FWIW, I agree with the recommendation to use foil pans or tinfoil to "protect" smoker grill fall-through. The smoke happens at the top anyway. Also do this with soft meats (oysters, crab, fish, chicken livers [yup, I do!]).
Cheers Ryan, and Happy New to you as well! Pepper maggots are pretty nasty for sure. You don't know they're there until it's too late and then half your pods are full of frass. For those of you who don't know about these little bastiges, here's some info... http://ipm.uconn.edu...ggot.php?aid=57
I don't spray my chiles, so my only option is crop rotation... planting garlic in the beds where the pepper maggots were found the year before and planting no peppers for a whole year to let the next generation of pepper flies disperse before planting more. We'll know if it worked for sure in July.
I use an electric smoker too, but have the barrel of another charcoal brinkman that I put on top of the electric smoker, gives me more trays and the peppers and sensative stuff can go up top where it is cooler, but still smoked. Too much heat closer to the pan and smoke wood tray IMHO.
I recently smoked up some yellow onions, garlic, mild red bell peppers, and three red bhut jolokias, on a small brinkman electric smoker using applewood chunks. Then processed it with apple cider vinegar, and a bit of salt, and canned them. Then, about two weeks later, reprocessed and bottled them into 5-oz. woozies. Holiday gifts for unsuspecting victims. Plenty hot, but not unbearable. The peppers are the majority of the recipe, then onions, other stuff.
Three months ago I smoked up a bunch of yellow Jamaican scotch bonnets and make a ferment. Processed that over the holidays, and it's got plenty of bite too, and with some honey, apple cider vinegar, salt, etc, came out killer.
I am on the southern end of Lake City, exactly halfway between Lake City and Fort White.
Chorizo, like most of us in Lake City/Fort White, we end up in Gainesville quite a bit, if you know of any great places to get hot products or seed locally, I'd be glad to check it out!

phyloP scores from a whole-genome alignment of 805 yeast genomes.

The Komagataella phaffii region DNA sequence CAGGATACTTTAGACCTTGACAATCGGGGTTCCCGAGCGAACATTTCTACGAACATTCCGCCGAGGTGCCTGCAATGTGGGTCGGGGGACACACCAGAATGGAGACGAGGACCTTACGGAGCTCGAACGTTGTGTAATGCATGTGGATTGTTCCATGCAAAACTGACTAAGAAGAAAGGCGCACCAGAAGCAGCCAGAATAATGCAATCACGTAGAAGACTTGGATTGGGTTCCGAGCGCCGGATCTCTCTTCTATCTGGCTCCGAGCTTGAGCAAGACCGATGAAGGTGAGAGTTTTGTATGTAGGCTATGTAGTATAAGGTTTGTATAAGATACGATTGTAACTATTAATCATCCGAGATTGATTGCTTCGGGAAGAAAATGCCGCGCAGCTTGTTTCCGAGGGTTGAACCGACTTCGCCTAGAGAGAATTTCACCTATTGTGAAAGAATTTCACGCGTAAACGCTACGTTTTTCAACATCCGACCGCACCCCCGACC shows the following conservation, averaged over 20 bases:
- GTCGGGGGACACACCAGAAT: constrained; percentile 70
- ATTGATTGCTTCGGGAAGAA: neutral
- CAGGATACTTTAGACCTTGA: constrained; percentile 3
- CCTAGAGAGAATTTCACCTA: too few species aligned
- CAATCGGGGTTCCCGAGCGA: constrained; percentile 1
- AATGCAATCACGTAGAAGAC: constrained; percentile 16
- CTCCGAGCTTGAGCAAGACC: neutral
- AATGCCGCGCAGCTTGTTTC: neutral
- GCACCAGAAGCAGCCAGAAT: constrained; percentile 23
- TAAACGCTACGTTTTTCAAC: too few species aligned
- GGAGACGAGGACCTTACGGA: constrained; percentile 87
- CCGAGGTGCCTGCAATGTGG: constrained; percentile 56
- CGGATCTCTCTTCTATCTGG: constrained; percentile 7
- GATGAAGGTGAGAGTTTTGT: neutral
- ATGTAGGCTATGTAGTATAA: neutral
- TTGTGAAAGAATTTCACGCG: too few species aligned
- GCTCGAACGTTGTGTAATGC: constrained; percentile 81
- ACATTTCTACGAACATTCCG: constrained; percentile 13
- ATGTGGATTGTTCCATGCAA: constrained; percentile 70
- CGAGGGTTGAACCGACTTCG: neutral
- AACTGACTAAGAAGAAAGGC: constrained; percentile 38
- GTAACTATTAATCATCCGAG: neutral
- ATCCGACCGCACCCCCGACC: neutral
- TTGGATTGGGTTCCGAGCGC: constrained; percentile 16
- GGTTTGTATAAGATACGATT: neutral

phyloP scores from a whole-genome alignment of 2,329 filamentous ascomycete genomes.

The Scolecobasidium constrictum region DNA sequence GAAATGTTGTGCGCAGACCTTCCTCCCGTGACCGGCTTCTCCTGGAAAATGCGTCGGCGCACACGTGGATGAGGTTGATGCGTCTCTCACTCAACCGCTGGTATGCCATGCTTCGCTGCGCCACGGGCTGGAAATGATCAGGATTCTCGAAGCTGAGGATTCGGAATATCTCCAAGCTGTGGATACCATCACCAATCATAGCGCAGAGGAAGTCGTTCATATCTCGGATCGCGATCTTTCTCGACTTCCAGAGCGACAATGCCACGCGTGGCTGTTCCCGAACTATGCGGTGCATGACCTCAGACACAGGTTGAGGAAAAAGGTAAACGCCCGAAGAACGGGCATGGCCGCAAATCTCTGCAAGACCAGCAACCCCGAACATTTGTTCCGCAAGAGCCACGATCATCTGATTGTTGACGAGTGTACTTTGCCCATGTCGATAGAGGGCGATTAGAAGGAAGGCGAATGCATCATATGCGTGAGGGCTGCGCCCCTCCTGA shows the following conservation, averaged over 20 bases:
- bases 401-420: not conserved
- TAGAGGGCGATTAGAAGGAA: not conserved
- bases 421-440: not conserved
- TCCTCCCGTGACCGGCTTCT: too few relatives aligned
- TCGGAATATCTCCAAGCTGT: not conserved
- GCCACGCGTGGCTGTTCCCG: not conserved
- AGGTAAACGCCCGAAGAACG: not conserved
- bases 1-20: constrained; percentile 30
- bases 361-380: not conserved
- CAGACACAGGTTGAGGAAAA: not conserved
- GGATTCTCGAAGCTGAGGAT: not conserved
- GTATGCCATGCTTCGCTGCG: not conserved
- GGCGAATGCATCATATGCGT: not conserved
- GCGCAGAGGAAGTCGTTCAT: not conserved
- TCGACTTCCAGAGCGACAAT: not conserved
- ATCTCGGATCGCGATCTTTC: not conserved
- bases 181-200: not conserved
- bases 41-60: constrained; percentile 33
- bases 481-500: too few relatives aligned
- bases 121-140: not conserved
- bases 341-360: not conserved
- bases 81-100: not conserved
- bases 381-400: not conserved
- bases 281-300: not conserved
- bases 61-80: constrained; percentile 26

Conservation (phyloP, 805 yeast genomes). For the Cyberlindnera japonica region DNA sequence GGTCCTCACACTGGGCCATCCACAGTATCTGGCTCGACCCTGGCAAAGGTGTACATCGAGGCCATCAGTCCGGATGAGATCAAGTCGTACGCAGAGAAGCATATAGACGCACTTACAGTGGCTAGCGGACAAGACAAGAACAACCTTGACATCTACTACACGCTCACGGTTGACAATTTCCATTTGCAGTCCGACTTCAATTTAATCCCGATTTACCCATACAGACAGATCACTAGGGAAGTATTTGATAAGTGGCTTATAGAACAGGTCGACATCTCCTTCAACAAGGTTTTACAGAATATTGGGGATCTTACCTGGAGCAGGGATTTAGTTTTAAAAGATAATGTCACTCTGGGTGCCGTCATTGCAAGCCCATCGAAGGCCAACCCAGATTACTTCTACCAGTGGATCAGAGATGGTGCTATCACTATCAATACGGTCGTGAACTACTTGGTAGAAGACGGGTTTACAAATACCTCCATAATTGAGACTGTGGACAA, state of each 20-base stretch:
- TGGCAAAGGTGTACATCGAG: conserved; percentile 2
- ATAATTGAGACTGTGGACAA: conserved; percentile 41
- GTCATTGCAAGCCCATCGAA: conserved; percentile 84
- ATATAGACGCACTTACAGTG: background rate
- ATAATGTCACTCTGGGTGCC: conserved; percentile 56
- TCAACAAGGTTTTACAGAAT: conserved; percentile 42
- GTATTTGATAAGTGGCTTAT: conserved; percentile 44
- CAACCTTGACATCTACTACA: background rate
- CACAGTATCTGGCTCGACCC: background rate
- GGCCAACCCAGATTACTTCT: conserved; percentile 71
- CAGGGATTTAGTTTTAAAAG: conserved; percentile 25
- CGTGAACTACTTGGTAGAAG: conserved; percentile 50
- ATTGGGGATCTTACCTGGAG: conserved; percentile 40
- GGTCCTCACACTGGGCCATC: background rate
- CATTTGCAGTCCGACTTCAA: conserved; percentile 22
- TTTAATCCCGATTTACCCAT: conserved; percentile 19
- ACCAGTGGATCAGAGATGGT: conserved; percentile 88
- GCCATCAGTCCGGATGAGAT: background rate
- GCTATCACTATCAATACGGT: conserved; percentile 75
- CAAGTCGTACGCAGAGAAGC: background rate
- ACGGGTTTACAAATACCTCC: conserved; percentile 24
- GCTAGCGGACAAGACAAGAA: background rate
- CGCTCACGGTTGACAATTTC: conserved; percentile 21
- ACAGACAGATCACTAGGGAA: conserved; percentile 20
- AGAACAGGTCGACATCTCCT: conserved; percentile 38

I have found Jamaican Scotch Bonnett peppers at Wards. Sometimes they have plants outside, but they appeared to be mild. I have several sproutlings started, trying to over-winter them, as well as some other varieties not so hot. Not sure of any seedling sources, but I do have some seeds from a Red Bhut that I could give you. I don't see a need to have 20+ of those in my yard..... PM me and you can come by the next time you are in town.
The bottles I reuse, and the liner in the woozys I have is a plastic-lined foam with a plastic lid. After the initial use, I sterilize everything, flip the liner over, and reuse it one more time, ONLY for home use, and it goes in the fridge. Anything going out the door gets its own new lid and/or bottle set. I am, after all, my favorite guinea pig.
I usually just rinse well with water. Sometimes a cap full of bleach in a sink full of water if i'm worried about it. Never had any problems. I'm more worried about the stuff I get from the grocery store to be honest.
Grocery stores can be very scary. Lunch buffet salad bars even more so. That is what nailed me last time. Never trust the spinach.
Up to now I have used vinegar, lemon, lime, tangerine, orange, etc., and have had no problems. I recently made a pineapple scotch bonnet mash and it is not fermenting. Was then told a family member had an allergy issue with the Pineapple. OK, got other stuff bottled up for Christmas without the pina, we good. I hate waiting, but there it is until February at the earliest if the ferment needs it's time. My other experiments have had enough citrus to land in the safe zone, with vinegar and citrus, but who wants to wait for ever? I am looking forward to seeing what the pineapple addition does.